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4.2 out of 5 stars
17
4.2 out of 5 stars
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on 26 May 2017
Interesting British B Movie from the early sixties, which I enjoyed, but I think many would find a bit old fashioned.
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on 27 September 2007
Kenneth More is The Comedy Man in this cinemazation of Douglas Hayes' novel. Having spent most of his life playing the provinces in obscurity, More gives the London TV scene a try. He fails at attaining stardom on his own terms, but becomes a celebrity on TV commercials. After basking in fame for a while, More decides that he's sold out and returns to regional repertory. Matching More's terrific starring performance are such British "regulars" as Dennis Price, Billie Whitelaw, Cecil Parker, Norm Rossington, and Frank Finlay.
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on 14 December 2014
Not, as I first thought, a thankfully-forgotten "comedy" vehicle for a Charlie Drake-type comedian, but an early sixties kitchen sink comedy-drama about the actor's life. The ever-likable Kenneth Moore leads a fine cast of seasoned old-hands, Dennis Price and Cecil Parker, and younger talent, Billie Whitelaw and Angela Douglas. The film claims to be gritty and honest but is in reality completely bogus. It is scuppered at the very beginning when Moore ludicrously announces after a curtain call that he is being sacked for having an affair with the producer's wife. Firstly, this would never happen. Not the affair, the announcing it in public. Secondly, if it did, he would, quite understandably, never work again. At the end he gives up a lucrative career in adverts to return to northern rep. Apart from the fact that by that time "northern rep" no longer really existed as it had done, why couldn't he do both, as many actors seem to do? It's all work.
I found the central situation of out of work actors slumming it in Camden Town strangely reminiscent of "Withnail and I", complete with a version of "Uncle Monty" in the form of Cecil Parker, but alas no going on holiday by mistake.
By undemanding "rainy Sunday afternoon on telly" standards, it's a rather likable and entertaining time-capsule for those who like seeing fine old character actors and are nostalgic for rather glum black and white parts of North London, old-fashioned taxis and "button A, button B" telephone call boxes.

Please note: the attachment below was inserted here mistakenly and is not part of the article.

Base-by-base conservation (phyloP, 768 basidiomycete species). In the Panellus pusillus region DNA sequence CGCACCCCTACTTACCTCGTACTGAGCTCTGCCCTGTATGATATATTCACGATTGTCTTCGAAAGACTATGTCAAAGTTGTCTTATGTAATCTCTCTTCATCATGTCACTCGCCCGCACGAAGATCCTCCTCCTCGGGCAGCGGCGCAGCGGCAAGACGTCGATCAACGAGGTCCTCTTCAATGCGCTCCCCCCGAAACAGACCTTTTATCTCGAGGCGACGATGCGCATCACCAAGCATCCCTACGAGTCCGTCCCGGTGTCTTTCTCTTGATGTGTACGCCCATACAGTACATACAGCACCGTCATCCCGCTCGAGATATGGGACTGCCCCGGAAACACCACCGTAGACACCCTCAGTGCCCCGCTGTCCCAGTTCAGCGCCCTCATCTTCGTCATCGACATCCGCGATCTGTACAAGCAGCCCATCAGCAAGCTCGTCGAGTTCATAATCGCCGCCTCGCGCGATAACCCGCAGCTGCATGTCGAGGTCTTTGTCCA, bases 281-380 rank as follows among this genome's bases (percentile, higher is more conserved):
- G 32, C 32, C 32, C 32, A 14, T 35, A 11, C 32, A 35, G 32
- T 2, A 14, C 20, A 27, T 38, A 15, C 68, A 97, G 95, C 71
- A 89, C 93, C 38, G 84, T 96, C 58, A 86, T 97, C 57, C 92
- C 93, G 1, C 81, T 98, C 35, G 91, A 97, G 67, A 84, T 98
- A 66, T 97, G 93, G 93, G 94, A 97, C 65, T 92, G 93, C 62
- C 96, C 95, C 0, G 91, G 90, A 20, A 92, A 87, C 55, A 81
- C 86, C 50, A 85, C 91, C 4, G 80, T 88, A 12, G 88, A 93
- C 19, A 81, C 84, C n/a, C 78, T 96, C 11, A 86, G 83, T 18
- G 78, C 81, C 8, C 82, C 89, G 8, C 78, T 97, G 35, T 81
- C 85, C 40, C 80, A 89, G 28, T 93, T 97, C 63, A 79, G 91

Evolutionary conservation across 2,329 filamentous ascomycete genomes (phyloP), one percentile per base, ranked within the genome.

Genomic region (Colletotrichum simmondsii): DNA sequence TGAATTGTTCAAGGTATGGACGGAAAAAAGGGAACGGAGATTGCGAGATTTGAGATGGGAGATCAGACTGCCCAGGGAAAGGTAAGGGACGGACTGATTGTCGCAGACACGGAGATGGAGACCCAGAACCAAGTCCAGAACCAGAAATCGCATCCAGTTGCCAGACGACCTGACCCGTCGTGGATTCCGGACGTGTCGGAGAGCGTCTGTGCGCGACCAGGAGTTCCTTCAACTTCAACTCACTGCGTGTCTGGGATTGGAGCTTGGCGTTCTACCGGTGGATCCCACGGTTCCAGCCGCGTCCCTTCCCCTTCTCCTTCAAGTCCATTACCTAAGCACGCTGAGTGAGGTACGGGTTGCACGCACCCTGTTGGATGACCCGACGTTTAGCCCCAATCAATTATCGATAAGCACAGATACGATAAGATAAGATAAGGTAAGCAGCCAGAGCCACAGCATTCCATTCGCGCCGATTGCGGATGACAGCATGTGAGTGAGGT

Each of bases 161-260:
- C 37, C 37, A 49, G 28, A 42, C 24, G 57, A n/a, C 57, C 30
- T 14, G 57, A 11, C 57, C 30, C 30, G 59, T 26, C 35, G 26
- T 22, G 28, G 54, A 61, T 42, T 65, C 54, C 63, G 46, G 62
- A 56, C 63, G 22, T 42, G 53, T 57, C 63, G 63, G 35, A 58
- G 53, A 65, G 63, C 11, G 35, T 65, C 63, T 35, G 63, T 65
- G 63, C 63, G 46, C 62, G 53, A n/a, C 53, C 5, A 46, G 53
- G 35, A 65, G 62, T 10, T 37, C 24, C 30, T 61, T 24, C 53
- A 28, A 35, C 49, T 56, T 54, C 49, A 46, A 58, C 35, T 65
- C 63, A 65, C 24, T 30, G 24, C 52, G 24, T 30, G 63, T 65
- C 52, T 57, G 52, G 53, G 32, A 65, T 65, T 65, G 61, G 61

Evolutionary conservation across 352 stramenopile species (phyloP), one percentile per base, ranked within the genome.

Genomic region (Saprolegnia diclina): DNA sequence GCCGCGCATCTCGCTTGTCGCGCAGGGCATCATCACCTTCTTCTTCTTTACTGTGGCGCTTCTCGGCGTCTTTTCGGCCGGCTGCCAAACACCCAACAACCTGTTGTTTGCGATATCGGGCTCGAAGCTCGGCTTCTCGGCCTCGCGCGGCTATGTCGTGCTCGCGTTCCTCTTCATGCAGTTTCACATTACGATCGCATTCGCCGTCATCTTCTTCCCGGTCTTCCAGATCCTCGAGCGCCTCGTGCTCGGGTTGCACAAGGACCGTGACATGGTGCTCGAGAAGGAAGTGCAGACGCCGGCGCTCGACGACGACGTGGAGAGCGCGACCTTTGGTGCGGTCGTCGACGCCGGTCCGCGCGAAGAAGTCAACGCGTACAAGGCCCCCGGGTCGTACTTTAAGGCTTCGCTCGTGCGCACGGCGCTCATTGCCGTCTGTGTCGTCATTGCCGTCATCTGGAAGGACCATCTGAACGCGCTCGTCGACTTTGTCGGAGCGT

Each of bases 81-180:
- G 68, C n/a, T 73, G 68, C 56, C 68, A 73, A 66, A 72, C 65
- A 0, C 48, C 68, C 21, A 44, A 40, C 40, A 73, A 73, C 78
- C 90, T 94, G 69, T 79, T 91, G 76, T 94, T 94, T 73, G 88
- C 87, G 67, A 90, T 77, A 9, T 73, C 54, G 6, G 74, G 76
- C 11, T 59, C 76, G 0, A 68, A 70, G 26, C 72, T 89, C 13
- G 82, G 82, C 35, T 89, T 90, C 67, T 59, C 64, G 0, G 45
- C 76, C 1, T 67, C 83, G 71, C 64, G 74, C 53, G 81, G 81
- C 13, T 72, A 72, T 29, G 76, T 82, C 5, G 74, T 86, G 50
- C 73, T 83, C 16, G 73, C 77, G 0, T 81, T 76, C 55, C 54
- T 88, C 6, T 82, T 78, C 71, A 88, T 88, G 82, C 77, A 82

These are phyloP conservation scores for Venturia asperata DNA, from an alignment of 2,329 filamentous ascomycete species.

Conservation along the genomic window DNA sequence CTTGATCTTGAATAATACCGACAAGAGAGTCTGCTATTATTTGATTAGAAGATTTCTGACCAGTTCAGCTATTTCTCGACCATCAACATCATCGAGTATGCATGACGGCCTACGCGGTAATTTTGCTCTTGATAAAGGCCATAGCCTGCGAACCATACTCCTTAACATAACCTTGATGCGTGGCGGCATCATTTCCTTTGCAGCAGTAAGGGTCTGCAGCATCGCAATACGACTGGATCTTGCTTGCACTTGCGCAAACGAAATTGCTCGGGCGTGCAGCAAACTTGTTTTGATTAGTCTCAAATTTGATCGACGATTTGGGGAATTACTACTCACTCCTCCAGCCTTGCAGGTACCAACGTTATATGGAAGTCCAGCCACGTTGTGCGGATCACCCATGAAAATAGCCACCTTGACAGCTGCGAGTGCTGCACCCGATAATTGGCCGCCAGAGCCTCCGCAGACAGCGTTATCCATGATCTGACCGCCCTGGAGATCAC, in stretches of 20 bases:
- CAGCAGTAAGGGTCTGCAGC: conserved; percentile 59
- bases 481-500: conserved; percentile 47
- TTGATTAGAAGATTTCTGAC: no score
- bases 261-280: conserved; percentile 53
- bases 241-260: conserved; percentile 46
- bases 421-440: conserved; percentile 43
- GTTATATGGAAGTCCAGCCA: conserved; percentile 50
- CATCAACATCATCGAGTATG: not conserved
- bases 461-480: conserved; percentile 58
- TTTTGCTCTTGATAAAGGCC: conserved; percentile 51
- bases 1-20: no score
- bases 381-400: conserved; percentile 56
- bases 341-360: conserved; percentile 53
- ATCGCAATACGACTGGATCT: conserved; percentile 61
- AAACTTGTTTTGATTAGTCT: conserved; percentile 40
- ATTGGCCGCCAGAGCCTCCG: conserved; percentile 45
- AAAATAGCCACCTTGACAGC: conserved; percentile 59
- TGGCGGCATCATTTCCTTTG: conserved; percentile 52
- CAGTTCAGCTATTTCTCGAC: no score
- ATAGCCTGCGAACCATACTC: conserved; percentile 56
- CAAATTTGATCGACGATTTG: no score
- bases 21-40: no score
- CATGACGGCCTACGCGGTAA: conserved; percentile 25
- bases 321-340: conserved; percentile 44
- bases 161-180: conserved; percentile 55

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on 21 May 2014
This film shows just how good an actor Kenneth More was. The film portrays life behind the scenes in the world of Theatre. The highs and lows, the seedy agents and the struggle to survive. More plays a veteran stage actor whose career is on the slide but gains popularity as a new star of television commercials. The film is packed with familiar faces of British Film and there is lots to enjoy along the way. Thoroughly recommended.
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on 23 May 2014
As a professional actor of over 40 years standing i can vouch that this film is very authentic. It grippingly shows the under belly of show business. Wonderful cast headed by the inimitable Kenneth More and delightful performances from Billie Whitelaw, Cecil Parker, Frank Finlay and Alan Dobie
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on 25 January 2015
Enjoyable movie giving a real feel of the 1960's. Kenneth More (married with 2 children) fell in love with Angela Douglas during the making of the movie and subsequently divorced his wife to marry Douglas, giving it extra Poignancy, but which somewhat dammed Kenny with the public and critics, sad really as they look good together. However, its a good hearted movie, the cast play their parts well, and good DVD quality. Recommended.
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on 12 October 2014
Apart from 'Reach For The Sky', This is one of Kenneth More's finest performances. He seems to annoy some of his peers with his casual outlook on not finding acting work (indeed which is worthy of him) - quite frankly, with the exception of one, he ends up the happiest of them all, as he returns north to home and local Rep, (which he tried to escape from the outset). Not a bad story but without More - very ordinary .... I liked it's mood and settings - and black and white these days is a treat ....
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on 15 February 2015
One of the best British films of the 60's and a witty and perceptive look at the acting profession of the time. It gives Kenneth More the opportunity to prove that he was an actor capable of far more than he was usually given credit for.
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on 28 February 2015
A brilliantly observed take on actor's lives in the early sixties. Kenneth More is a revelation. I've watched it three times now, and look forward to seeing it yet again.
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on 4 February 2015
A charming early sixties period piece. Not exactly drama and not exactly comedy but very evocative of its time. A very enjoyable film.
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